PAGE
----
topics of interest
Bruxism, commonly known as "tooth grinding," is the process of clenching together and the grinding of the upper and lower teeth. During sleep, the biting force of clenched jaws can be up to six times greater than during waking hours.
Bruxism can cause complications over the years:
- Wear down tooth enamel
- Break fillings or other dental work
- Worsening of TMJ dysfunction
- Jaw pain, toothaches, headaches, or earaches
- Tooth sensitivity
- Tooth mobility
- Chipped teeth
- Erodes gums and supporting bones contributing to gum disease
There is no cure for bruxism; however, the condition can be managed. The most common procedure to help to alleviate pain and discomfort is a Nightguard.
Saliva flow is important other than appearance and comfort. It keeps the mouth moist and aids in chewing, swallowing, digestion and speech. Dry mouth is a condition from the lack normal saliva flow.
Causes of dry mouth:
- Emotional Stress
- Related to surgery
- Medical Conditions
- Blood pressure
- Some mouth washes high in alcohol content
Dry mouth symptoms:
- Mouth feels sticky
- Lips cracked and dry
- Tongue may have burning sensation
People who experience dry mouth are at high risk for developing:
- Gum disease
- Bad breath
Helping dry mouth:
- Chewing gum / lozenges
- Humidifier at night
- Maintaining good oral hygiene
If you suffer from frequent head or facial pain, an incorrect bite may be the cause due to constant cranial muscle strain.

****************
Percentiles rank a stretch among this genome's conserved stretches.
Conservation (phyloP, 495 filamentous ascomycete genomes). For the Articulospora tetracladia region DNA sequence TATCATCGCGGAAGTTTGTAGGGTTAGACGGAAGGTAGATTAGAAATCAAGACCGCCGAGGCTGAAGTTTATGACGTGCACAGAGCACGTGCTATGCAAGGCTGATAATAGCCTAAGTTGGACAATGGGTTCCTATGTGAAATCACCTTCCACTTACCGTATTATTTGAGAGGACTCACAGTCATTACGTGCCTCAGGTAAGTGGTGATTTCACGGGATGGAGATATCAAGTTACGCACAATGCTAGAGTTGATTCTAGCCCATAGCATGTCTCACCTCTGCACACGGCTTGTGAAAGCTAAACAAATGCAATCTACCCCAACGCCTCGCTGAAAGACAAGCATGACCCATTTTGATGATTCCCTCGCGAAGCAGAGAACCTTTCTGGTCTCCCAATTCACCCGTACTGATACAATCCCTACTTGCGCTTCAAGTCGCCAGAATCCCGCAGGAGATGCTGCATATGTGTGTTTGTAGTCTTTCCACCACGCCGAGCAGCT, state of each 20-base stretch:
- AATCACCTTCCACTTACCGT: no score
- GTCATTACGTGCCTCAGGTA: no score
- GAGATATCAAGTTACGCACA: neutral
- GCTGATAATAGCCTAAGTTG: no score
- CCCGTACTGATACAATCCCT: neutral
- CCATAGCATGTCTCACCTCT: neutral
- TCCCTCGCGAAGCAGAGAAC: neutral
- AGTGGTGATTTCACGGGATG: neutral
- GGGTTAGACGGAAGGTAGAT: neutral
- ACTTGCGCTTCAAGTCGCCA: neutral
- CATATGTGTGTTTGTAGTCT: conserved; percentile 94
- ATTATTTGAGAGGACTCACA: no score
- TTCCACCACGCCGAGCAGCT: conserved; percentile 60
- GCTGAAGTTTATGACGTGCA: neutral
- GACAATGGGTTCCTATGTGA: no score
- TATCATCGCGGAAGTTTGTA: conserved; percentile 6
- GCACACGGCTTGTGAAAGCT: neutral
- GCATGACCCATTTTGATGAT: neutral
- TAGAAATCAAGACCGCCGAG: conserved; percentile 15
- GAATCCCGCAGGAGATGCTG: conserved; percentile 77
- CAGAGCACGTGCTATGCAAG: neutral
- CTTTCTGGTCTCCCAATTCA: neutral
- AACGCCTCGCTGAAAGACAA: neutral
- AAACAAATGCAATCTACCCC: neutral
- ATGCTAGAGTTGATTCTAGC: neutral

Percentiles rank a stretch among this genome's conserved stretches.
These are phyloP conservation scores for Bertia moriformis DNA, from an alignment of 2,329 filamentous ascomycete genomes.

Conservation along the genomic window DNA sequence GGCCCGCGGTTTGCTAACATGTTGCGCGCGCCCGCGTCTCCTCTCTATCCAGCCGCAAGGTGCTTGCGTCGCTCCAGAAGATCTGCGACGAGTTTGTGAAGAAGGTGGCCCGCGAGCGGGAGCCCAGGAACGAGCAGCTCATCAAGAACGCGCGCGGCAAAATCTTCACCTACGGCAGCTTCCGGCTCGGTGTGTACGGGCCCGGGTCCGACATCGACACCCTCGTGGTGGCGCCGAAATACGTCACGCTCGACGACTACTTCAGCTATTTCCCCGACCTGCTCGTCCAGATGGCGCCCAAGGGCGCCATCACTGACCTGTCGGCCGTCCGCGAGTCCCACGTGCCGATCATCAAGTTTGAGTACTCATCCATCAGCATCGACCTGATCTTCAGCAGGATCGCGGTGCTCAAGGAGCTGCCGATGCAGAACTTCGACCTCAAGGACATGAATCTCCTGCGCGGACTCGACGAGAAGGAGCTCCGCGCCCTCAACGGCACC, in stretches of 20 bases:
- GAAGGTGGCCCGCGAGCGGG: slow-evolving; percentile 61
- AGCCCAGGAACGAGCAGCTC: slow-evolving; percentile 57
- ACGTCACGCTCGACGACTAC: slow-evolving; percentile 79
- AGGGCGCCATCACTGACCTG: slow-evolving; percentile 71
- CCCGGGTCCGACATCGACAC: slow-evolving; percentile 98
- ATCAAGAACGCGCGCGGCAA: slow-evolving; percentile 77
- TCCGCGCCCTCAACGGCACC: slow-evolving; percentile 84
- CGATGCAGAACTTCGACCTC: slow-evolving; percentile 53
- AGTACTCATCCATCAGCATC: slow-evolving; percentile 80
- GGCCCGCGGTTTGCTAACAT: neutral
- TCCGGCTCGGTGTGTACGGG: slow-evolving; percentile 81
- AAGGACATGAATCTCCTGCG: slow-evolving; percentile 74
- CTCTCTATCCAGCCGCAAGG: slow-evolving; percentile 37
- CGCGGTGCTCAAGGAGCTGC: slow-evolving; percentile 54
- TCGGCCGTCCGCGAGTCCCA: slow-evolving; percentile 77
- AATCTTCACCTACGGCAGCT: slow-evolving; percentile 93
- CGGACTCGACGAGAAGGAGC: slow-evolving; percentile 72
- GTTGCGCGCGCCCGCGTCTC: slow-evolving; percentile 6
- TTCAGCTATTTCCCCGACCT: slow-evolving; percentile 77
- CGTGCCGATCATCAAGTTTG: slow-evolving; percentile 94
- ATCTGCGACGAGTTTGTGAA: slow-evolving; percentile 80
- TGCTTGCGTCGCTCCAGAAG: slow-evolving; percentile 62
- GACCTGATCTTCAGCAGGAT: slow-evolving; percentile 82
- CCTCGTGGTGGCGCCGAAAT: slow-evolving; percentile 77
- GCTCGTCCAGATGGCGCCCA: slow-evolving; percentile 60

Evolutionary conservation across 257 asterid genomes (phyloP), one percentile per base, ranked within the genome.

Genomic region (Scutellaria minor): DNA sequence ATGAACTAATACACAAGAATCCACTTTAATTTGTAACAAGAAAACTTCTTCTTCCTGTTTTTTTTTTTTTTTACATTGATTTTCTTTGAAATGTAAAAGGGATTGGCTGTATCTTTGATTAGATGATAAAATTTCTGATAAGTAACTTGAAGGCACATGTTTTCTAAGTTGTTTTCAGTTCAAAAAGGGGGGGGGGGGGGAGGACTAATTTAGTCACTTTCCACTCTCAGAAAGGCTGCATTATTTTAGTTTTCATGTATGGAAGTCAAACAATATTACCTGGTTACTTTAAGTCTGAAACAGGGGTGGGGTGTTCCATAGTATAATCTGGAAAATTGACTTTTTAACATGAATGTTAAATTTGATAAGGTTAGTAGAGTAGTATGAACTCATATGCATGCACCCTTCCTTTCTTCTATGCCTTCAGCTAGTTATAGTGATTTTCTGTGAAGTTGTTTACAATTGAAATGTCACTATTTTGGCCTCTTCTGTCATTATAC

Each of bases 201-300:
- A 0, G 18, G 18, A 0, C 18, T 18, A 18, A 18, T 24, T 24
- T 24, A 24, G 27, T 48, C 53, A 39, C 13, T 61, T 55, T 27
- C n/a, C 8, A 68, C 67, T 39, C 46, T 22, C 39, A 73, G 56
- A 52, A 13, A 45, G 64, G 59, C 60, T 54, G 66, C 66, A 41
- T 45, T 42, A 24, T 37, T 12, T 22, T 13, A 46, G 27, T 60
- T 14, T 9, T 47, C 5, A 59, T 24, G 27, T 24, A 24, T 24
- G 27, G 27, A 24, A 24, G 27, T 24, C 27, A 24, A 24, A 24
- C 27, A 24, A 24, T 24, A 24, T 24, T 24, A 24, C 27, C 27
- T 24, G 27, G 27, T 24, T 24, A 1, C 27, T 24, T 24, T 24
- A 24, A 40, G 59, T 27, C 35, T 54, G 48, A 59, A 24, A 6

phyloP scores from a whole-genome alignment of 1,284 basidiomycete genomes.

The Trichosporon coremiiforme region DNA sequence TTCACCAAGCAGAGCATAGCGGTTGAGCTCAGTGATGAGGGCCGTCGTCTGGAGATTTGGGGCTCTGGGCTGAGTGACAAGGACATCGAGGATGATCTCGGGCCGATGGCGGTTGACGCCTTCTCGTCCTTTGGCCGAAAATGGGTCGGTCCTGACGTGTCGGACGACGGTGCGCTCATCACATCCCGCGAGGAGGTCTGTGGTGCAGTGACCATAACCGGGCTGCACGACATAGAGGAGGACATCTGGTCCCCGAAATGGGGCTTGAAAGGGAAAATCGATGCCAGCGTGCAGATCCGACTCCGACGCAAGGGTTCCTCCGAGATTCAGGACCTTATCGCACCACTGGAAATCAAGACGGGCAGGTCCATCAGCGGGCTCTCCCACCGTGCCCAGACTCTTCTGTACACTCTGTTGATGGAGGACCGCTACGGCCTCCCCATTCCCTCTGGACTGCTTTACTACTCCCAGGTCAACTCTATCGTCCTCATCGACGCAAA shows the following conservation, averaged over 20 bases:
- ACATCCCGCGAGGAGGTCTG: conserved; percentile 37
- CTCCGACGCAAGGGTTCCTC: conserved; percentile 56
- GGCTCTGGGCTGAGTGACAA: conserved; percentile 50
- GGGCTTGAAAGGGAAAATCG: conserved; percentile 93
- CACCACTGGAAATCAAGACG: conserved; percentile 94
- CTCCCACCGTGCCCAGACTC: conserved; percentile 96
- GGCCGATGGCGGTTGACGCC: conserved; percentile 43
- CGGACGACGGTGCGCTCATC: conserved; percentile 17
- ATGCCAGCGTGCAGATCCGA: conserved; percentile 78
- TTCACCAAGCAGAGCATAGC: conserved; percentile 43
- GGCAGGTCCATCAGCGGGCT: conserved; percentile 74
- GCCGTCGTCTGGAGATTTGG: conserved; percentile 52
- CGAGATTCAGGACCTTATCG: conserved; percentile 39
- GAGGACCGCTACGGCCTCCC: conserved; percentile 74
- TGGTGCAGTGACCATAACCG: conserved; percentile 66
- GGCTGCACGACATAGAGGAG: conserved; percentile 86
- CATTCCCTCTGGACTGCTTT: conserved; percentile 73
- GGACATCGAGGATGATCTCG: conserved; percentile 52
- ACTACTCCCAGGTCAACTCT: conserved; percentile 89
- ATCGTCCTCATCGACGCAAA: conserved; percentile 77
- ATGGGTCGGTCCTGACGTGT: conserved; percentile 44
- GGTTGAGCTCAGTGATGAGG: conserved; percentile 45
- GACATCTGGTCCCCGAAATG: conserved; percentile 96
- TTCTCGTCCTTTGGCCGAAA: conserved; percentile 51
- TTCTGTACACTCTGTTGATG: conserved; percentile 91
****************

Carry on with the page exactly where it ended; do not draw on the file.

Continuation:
Headaches from dental stress are a type of muscle tension headache. A tension headache may be on one or both sides of your head and feels like a dull, non-throbbing ache that can usually be relieved by aspirin.
When you swallow, your upper and lower jaw muscles must hold your jaw firmly against the skull. Between swallowing over 2,000 times a day and a poorly aligned bite, the jaw muscles can overwork causing muscle strain which in turn leads to a headache.
People who suffer from migraine pain and chronic headaches clench their jaws in a balanced, centered position. This causes extremely intense muscular contraction, but little strain on the jaw.
Nighttime jaw clenching usually goes unnoticed but it sets the stage for migraine pain and chronic headache pain.
There are many types of cracked teeth. The treatment and outcome for your tooth depends on the type, location and severity of the crack.
Unlike a broken bone, a fracture in a cracked tooth will never heal. Early diagnosis is important. Even with high magnification and special lighting, it is sometimes difficult to determine the extent of a crack.
A crown will bind and protect the cracked tooth. When a crack reaches the tooth root a root canal treatment is frequently needed to treat the injured pulp. A cracked tooth that is not treated will progressively worsen, eventually resulting in the loss of the tooth.